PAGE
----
2. Dry pressed bricks are made by pressing clay into individual moulds at a very high pressure. Producing highly desirable, solid, and premium bricks.
  3. Soft mud moulding is completed by ‘throwing a clot’ of clay into sawdust lined moulds, providing a uniquely Australian texture and known locally as Sandstock bricks. This is similar to the traditional hand-made method of bricklaying – these days it is done by machine.
After forming, bricks are dried to remove the water, and then fired in kilns to temperatures greater than 1000°C. The colour of the clays and shales, the maximum temperature and other techniques done during firing determine the fired colour of the brick.

Check out our blog article on the sustainability of bricks to see a diagram of the brick production process.

How are bricks coated?

Some bricks are coated with a coating or glaze (these are paint like substances) when they are being extruded. These provide coloured finishes, ranging in sheen from matte through to gloss and offering rough textures through to smooth porcelain-like finishes, which are kiln fired onto the surface of the brick.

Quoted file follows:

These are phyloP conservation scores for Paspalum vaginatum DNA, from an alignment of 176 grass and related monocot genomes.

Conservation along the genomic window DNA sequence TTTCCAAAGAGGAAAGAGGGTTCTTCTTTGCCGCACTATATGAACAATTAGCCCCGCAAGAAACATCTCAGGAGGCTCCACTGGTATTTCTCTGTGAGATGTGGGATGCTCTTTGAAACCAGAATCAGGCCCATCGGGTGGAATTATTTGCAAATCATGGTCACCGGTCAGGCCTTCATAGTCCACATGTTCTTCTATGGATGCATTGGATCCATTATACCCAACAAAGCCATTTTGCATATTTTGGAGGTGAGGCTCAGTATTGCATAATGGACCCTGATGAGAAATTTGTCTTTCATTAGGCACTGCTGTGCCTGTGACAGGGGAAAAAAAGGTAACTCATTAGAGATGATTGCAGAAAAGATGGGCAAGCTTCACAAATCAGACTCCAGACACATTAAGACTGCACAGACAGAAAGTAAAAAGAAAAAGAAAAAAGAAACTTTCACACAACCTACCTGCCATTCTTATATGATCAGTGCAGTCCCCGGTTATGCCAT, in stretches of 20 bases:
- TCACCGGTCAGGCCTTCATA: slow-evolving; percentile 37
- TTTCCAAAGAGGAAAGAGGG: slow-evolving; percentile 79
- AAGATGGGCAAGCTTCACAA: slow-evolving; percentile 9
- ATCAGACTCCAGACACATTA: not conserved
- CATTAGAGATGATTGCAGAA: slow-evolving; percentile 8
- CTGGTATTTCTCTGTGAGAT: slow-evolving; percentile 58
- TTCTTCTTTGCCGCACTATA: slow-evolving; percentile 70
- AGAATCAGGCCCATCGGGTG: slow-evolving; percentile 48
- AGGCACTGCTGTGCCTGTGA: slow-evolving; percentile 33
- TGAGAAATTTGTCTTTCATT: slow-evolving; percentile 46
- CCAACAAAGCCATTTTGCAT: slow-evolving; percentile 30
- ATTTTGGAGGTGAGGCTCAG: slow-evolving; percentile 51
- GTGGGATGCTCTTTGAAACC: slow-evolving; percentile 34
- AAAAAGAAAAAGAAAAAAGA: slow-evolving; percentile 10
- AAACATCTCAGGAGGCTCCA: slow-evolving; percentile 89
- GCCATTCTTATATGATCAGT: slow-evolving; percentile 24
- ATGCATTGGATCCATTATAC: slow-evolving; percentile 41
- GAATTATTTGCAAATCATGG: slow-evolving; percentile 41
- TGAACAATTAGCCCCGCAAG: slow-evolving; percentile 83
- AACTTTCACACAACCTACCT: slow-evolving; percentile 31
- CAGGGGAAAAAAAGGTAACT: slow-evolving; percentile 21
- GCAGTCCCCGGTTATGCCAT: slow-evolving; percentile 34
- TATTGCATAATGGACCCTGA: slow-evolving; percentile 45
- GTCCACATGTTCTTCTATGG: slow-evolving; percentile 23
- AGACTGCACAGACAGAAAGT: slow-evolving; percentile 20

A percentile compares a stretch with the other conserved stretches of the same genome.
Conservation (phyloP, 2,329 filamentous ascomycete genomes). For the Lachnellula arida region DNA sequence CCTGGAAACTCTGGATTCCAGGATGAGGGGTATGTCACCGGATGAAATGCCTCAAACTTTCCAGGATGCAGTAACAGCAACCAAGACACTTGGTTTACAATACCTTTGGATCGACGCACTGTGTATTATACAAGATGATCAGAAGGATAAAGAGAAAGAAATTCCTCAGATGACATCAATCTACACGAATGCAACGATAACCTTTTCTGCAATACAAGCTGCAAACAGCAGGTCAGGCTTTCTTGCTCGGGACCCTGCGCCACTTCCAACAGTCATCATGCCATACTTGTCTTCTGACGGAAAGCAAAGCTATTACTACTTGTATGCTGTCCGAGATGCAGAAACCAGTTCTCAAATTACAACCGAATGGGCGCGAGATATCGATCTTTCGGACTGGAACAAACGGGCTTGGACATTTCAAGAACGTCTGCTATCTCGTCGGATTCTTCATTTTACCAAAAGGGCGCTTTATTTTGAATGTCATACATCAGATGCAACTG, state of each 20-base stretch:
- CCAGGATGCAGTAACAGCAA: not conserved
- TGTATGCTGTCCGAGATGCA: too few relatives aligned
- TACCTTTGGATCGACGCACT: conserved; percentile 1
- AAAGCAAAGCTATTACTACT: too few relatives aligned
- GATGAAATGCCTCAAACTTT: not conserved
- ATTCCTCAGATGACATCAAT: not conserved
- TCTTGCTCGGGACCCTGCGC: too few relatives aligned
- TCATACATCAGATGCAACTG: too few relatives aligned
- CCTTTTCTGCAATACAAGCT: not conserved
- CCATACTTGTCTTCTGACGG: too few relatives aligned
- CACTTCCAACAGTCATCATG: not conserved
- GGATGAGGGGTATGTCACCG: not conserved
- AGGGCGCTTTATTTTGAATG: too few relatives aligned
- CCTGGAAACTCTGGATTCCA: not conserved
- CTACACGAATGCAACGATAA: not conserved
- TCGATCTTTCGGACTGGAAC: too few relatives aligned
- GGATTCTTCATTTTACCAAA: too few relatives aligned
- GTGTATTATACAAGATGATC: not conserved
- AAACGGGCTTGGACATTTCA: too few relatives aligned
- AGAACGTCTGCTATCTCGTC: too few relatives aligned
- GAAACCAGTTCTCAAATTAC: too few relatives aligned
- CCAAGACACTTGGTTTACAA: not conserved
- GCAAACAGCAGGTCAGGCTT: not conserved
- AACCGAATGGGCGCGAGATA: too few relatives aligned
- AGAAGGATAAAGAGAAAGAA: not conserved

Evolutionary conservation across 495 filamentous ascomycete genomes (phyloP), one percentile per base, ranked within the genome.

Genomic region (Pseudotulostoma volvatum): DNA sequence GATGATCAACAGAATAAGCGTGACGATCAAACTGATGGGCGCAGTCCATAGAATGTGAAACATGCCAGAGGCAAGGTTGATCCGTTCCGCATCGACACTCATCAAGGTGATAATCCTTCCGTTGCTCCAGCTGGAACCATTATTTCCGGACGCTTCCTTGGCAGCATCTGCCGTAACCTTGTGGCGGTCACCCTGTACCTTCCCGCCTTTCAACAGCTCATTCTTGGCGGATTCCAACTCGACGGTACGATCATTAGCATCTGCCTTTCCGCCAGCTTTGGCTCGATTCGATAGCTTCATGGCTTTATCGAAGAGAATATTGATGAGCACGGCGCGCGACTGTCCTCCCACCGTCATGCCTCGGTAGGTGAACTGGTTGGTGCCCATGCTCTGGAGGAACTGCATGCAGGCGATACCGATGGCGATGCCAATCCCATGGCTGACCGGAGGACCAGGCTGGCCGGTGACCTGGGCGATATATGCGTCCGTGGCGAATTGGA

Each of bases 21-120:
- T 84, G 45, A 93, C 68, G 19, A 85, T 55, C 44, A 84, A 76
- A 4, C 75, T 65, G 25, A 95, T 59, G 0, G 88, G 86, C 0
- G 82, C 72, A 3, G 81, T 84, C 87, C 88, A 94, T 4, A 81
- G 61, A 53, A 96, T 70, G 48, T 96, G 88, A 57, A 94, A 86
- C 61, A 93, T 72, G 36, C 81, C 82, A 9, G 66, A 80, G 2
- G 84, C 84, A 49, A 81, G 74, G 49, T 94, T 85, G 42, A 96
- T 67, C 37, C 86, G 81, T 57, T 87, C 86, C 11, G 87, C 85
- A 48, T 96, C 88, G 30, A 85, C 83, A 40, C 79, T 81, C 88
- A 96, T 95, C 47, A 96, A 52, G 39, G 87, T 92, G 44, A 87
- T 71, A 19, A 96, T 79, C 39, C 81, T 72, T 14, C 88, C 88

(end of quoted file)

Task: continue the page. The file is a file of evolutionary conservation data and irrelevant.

What is double brick?

Double brick is the term for two brick walls that are separated by a cavity that reduces thermal transmission from the exterior of the home to the interior. Double brick has many benefits as a structure for your home. It is exceptionally durable and requires minimal maintenance. Utilising double brick also eliminates the need for a timber frame which means that the home structure is more resistant to fire, and the home will also have excellent thermal properties, helping to warm your home in the winter and cool your home in the summer heat. By eliminating the necessity of a timber frame, double brick also reduces the risk of termites or decay, whilst also applying the acoustic benefits of brick, reducing the impacts of unwanted noise.